We Can’t Trust Police With Pepper Spray

The deployment of pepper spray against what the police would call “non compliant persons” is now, disturbingly, an everyday occurrence to which many of us have become desensitized. Very few of us have ever experienced being pepper sprayed and the mainstream media assures us that those who have, deserved it.

The introduction of pepper spray as standard issue police kit in has changed the dynamic between police and protestor to a point where officers spray first and ask questions later. Nothing could underline this more than recent events.

On 19th November 2011 Police Lieutenant John Pike, who was instructed not to use force when clearing protesters from the campus of UC Davis in California, casually walked along a line of students spraying them in the face at point-blank range because they sat down and refused to move.

On 15th November 2011 Jennifer Fox who is homeless and three months pregnant at just nineteen years old was pepper sprayed and kicked by police at the occupation in Seattle. Her crime was sleeping at the camp because it was safe. Five days later she miscarried.

On 24th September Detective Inspector Anthony Bologna pepper sprayed four women who were exercising their democratic right to peaceful protest. He has since been docked 10 days paid holiday as ‘punishment’ after claiming he was not aiming at the women.

Police in the UK use CS gas, which is more commonly known as tear gas, instead of pepper spray. Interestingly the CS used in the UK is five times more concentrated than that used by police in America. Some police forces in the UK have switched from CS to a synthetic capsaicinoid called PAVA which is much more potent and works in a similar way to pepper spray causing severe pain. CS gas was recently deployed against UK Uncut protesters in London on 30th January 2011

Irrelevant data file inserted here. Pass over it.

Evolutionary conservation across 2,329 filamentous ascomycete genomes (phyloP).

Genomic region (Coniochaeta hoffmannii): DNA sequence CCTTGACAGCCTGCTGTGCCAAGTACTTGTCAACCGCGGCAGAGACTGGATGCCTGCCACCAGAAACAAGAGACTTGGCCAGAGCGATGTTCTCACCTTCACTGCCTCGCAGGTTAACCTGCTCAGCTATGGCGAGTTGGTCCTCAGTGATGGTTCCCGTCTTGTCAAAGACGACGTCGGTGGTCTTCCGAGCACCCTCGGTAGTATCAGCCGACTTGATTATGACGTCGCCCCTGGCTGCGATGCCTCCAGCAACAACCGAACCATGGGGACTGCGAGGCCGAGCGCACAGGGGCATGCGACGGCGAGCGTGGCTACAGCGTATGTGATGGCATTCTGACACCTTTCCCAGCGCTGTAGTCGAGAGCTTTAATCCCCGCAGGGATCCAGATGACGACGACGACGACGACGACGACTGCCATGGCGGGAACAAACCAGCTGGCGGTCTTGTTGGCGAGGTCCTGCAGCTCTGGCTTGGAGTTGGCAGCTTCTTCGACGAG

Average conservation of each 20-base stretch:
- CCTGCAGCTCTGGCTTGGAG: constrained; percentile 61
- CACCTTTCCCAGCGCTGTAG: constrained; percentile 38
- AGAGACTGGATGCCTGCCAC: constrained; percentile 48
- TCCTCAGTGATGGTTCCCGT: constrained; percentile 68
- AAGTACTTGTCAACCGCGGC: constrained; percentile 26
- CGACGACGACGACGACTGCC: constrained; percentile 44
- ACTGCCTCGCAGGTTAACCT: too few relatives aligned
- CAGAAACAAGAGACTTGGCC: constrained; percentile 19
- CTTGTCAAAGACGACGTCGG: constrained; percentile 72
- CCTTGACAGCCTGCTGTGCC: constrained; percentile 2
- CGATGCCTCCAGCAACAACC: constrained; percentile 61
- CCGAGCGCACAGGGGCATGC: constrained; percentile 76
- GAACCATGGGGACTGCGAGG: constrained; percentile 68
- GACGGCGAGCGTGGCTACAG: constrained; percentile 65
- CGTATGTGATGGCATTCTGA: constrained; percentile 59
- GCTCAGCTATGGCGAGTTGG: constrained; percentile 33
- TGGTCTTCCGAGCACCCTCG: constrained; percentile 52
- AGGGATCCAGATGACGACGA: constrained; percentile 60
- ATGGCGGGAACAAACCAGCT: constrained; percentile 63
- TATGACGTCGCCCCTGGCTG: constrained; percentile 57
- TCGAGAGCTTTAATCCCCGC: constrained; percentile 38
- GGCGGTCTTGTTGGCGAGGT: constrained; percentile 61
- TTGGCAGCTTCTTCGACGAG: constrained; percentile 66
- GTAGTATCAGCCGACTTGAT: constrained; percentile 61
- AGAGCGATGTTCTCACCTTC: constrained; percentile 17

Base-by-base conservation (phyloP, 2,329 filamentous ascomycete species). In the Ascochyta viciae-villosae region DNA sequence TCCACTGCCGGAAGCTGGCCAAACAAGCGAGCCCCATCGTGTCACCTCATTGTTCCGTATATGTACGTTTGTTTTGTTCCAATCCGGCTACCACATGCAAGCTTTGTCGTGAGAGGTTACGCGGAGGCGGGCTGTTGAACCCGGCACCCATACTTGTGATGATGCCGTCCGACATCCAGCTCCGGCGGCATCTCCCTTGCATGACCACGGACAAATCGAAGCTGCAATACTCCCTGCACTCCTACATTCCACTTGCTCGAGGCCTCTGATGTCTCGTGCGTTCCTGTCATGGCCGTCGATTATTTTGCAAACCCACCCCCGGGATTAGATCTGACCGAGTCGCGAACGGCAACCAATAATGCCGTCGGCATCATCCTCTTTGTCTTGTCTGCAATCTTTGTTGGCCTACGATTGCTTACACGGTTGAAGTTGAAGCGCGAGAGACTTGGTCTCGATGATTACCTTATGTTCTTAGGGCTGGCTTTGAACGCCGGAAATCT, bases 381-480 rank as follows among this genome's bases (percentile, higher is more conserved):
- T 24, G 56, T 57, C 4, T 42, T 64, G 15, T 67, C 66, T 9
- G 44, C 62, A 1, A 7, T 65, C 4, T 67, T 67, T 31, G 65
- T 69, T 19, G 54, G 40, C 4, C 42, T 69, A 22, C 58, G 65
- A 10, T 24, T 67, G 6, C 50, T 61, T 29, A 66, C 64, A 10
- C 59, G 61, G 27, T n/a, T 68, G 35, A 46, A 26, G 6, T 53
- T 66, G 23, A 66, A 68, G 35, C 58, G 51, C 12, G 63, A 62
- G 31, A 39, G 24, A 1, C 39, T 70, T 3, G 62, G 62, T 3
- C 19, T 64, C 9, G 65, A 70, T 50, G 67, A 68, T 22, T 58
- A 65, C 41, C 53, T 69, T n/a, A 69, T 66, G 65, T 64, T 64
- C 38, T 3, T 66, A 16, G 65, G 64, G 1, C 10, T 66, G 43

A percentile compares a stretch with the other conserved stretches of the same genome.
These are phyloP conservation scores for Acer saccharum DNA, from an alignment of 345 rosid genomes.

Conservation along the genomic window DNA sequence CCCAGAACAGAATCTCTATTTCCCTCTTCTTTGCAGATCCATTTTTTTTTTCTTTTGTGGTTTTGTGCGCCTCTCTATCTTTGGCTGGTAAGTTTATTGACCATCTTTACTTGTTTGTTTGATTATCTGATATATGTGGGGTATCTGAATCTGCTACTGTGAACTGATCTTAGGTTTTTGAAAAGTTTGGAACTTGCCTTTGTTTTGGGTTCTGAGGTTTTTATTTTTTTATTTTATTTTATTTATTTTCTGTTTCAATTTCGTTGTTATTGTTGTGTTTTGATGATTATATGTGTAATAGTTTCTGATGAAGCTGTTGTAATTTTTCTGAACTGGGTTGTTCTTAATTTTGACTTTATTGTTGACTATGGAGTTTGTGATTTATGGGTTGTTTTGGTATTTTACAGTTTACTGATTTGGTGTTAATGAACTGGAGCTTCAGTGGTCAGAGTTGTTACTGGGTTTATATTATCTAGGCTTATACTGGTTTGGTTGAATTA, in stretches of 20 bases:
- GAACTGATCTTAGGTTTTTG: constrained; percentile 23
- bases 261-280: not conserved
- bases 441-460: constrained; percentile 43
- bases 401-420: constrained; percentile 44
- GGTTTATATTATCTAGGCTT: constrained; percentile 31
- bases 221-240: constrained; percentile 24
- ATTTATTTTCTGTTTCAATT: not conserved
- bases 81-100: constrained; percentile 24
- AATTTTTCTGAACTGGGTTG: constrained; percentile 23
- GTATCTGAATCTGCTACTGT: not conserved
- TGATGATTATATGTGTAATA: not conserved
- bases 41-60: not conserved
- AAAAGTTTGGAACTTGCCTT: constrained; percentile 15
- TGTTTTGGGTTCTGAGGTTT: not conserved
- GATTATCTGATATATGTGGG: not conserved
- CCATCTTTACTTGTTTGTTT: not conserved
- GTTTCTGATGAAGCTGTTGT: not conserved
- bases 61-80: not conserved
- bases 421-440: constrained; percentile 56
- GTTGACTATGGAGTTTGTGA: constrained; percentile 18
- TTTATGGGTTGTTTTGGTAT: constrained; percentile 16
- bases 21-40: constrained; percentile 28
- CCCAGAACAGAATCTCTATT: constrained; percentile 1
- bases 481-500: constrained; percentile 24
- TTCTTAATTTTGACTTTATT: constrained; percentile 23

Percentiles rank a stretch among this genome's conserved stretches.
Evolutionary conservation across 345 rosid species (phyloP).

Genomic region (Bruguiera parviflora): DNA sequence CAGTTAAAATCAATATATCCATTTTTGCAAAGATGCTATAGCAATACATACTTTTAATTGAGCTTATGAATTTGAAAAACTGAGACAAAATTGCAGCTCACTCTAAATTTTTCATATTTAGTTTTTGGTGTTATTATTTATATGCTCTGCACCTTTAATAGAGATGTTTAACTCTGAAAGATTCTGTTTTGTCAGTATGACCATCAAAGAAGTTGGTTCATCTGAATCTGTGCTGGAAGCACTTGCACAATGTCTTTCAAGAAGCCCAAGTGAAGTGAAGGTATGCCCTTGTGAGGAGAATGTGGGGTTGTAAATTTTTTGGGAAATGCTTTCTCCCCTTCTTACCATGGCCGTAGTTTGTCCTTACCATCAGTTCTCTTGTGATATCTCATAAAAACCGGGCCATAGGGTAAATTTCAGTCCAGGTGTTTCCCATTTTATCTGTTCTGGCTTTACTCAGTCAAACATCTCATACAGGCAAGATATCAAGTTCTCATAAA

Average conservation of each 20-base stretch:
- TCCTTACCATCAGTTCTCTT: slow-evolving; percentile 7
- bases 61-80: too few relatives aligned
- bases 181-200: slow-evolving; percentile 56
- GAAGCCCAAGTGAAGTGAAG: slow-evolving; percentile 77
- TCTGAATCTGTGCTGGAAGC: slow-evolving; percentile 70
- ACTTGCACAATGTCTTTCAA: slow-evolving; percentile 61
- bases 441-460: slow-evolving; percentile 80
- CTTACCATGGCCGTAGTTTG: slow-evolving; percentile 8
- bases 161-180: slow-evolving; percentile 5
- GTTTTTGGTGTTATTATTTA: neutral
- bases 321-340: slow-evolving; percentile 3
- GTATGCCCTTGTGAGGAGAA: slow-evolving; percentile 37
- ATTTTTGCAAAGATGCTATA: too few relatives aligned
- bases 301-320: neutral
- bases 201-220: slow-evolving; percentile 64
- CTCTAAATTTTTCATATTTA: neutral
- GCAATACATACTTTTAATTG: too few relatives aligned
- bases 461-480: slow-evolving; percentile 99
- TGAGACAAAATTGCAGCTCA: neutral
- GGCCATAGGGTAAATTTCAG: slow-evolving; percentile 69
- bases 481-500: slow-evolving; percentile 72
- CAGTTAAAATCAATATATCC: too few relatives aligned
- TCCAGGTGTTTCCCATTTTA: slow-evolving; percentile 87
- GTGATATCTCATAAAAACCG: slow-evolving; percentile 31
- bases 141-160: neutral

Having never been pepper sprayed I can’t attest to how painful it is so I did a little research to try to put it in perspective. As the name suggests, pepper spray is derived from pepper whose active ingredient is capsaicin the intensity of which is measured in Scoville Heat Units. I’ve graphed the SHU scores of some well-known chilies, pepper spray and the two hottest chilies known to man. The results were surprising…

Police guidelines state that pepper spray should only be used when “violence is imminent” yet this is ignored time and time again. I’m not saying that the police should never be allowed to use pepper spray because its use is clearly justified when an officer is confronted with violence but issuing it to every officer as a standard part of their kit has led to an intolerable number of abuses.

If the police are incapable of deploying pepper spray only as a last resort then their access to it must be restricted except in exceptional circumstances and harsh punishment for its misuse should be enforced. Nobody should have the power to inflict incredible pain on another with impunity.

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